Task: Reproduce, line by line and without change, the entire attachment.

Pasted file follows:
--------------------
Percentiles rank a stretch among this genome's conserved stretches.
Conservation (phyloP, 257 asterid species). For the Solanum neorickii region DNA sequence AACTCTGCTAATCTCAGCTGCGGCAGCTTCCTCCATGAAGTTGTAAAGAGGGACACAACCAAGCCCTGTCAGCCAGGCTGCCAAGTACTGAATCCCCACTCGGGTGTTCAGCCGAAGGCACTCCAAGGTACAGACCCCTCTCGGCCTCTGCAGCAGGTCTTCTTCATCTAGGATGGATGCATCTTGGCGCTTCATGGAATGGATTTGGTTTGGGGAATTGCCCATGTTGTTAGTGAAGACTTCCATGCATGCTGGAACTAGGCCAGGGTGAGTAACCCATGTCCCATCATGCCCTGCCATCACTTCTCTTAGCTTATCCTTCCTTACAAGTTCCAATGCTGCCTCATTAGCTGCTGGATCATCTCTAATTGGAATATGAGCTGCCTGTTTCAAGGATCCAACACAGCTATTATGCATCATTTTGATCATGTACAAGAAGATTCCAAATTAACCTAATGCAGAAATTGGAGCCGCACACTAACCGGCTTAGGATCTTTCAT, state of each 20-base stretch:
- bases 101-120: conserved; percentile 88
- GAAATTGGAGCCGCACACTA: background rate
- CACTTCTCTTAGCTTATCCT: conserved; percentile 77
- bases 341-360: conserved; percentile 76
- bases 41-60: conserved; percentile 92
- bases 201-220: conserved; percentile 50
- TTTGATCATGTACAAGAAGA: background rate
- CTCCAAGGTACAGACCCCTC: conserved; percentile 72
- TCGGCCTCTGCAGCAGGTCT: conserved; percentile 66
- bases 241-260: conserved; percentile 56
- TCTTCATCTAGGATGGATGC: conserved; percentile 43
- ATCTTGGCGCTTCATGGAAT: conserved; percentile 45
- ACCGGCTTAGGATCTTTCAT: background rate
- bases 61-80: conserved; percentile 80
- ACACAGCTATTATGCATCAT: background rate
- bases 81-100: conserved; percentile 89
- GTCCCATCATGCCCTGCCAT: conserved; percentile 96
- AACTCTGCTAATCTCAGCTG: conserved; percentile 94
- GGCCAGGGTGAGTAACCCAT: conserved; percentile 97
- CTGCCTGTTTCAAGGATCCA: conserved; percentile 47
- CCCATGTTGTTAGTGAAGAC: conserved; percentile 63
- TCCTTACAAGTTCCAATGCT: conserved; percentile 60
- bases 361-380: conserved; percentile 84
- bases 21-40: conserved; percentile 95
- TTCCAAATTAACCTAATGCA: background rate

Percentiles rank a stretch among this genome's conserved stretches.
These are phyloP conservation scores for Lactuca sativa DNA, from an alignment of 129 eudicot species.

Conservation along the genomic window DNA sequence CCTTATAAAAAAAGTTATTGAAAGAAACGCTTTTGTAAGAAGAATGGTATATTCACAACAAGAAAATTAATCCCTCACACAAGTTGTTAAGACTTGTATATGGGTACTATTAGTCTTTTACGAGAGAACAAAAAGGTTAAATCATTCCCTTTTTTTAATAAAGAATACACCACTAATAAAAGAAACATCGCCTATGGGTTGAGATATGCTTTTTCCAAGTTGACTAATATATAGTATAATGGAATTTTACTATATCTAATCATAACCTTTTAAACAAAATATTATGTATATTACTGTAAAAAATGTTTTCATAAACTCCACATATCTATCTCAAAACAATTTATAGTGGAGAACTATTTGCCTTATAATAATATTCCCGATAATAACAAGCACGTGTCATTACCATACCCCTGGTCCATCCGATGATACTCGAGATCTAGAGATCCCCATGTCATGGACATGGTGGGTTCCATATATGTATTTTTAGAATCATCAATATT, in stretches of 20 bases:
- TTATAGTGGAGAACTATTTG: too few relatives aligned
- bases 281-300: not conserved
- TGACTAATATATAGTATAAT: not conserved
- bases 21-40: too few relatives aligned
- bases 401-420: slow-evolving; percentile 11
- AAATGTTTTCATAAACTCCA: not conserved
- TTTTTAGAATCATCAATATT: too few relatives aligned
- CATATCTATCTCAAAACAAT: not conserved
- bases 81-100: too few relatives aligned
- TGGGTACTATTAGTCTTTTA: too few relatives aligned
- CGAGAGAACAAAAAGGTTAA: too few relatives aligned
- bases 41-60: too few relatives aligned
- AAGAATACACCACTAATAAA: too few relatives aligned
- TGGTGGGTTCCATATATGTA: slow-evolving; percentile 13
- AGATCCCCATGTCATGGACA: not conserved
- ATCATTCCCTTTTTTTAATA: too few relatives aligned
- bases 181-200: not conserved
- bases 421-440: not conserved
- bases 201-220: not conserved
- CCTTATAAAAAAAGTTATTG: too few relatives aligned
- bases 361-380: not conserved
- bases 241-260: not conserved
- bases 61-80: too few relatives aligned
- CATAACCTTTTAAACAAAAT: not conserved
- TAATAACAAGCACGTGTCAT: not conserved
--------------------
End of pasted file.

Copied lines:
Percentiles rank a stretch among this genome's conserved stretches.
Conservation (phyloP, 257 asterid species). For the Solanum neorickii region DNA sequence AACTCTGCTAATCTCAGCTGCGGCAGCTTCCTCCATGAAGTTGTAAAGAGGGACACAACCAAGCCCTGTCAGCCAGGCTGCCAAGTACTGAATCCCCACTCGGGTGTTCAGCCGAAGGCACTCCAAGGTACAGACCCCTCTCGGCCTCTGCAGCAGGTCTTCTTCATCTAGGATGGATGCATCTTGGCGCTTCATGGAATGGATTTGGTTTGGGGAATTGCCCATGTTGTTAGTGAAGACTTCCATGCATGCTGGAACTAGGCCAGGGTGAGTAACCCATGTCCCATCATGCCCTGCCATCACTTCTCTTAGCTTATCCTTCCTTACAAGTTCCAATGCTGCCTCATTAGCTGCTGGATCATCTCTAATTGGAATATGAGCTGCCTGTTTCAAGGATCCAACACAGCTATTATGCATCATTTTGATCATGTACAAGAAGATTCCAAATTAACCTAATGCAGAAATTGGAGCCGCACACTAACCGGCTTAGGATCTTTCAT, state of each 20-base stretch:
- bases 101-120: conserved; percentile 88
- GAAATTGGAGCCGCACACTA: background rate
- CACTTCTCTTAGCTTATCCT: conserved; percentile 77
- bases 341-360: conserved; percentile 76
- bases 41-60: conserved; percentile 92
- bases 201-220: conserved; percentile 50
- TTTGATCATGTACAAGAAGA: background rate
- CTCCAAGGTACAGACCCCTC: conserved; percentile 72
- TCGGCCTCTGCAGCAGGTCT: conserved; percentile 66
- bases 241-260: conserved; percentile 56
- TCTTCATCTAGGATGGATGC: conserved; percentile 43
- ATCTTGGCGCTTCATGGAAT: conserved; percentile 45
- ACCGGCTTAGGATCTTTCAT: background rate
- bases 61-80: conserved; percentile 80
- ACACAGCTATTATGCATCAT: background rate
- bases 81-100: conserved; percentile 89
- GTCCCATCATGCCCTGCCAT: conserved; percentile 96
- AACTCTGCTAATCTCAGCTG: conserved; percentile 94
- GGCCAGGGTGAGTAACCCAT: conserved; percentile 97
- CTGCCTGTTTCAAGGATCCA: conserved; percentile 47
- CCCATGTTGTTAGTGAAGAC: conserved; percentile 63
- TCCTTACAAGTTCCAATGCT: conserved; percentile 60
- bases 361-380: conserved; percentile 84
- bases 21-40: conserved; percentile 95
- TTCCAAATTAACCTAATGCA: background rate

Percentiles rank a stretch among this genome's conserved stretches.
These are phyloP conservation scores for Lactuca sativa DNA, from an alignment of 129 eudicot species.

Conservation along the genomic window DNA sequence CCTTATAAAAAAAGTTATTGAAAGAAACGCTTTTGTAAGAAGAATGGTATATTCACAACAAGAAAATTAATCCCTCACACAAGTTGTTAAGACTTGTATATGGGTACTATTAGTCTTTTACGAGAGAACAAAAAGGTTAAATCATTCCCTTTTTTTAATAAAGAATACACCACTAATAAAAGAAACATCGCCTATGGGTTGAGATATGCTTTTTCCAAGTTGACTAATATATAGTATAATGGAATTTTACTATATCTAATCATAACCTTTTAAACAAAATATTATGTATATTACTGTAAAAAATGTTTTCATAAACTCCACATATCTATCTCAAAACAATTTATAGTGGAGAACTATTTGCCTTATAATAATATTCCCGATAATAACAAGCACGTGTCATTACCATACCCCTGGTCCATCCGATGATACTCGAGATCTAGAGATCCCCATGTCATGGACATGGTGGGTTCCATATATGTATTTTTAGAATCATCAATATT, in stretches of 20 bases:
- TTATAGTGGAGAACTATTTG: too few relatives aligned
- bases 281-300: not conserved
- TGACTAATATATAGTATAAT: not conserved
- bases 21-40: too few relatives aligned
- bases 401-420: slow-evolving; percentile 11
- AAATGTTTTCATAAACTCCA: not conserved
- TTTTTAGAATCATCAATATT: too few relatives aligned
- CATATCTATCTCAAAACAAT: not conserved
- bases 81-100: too few relatives aligned
- TGGGTACTATTAGTCTTTTA: too few relatives aligned
- CGAGAGAACAAAAAGGTTAA: too few relatives aligned
- bases 41-60: too few relatives aligned
- AAGAATACACCACTAATAAA: too few relatives aligned
- TGGTGGGTTCCATATATGTA: slow-evolving; percentile 13
- AGATCCCCATGTCATGGACA: not conserved
- ATCATTCCCTTTTTTTAATA: too few relatives aligned
- bases 181-200: not conserved
- bases 421-440: not conserved
- bases 201-220: not conserved
- CCTTATAAAAAAAGTTATTG: too few relatives aligned
- bases 361-380: not conserved
- bases 241-260: not conserved
- bases 61-80: too few relatives aligned
- CATAACCTTTTAAACAAAAT: not conserved
- TAATAACAAGCACGTGTCAT: not conserved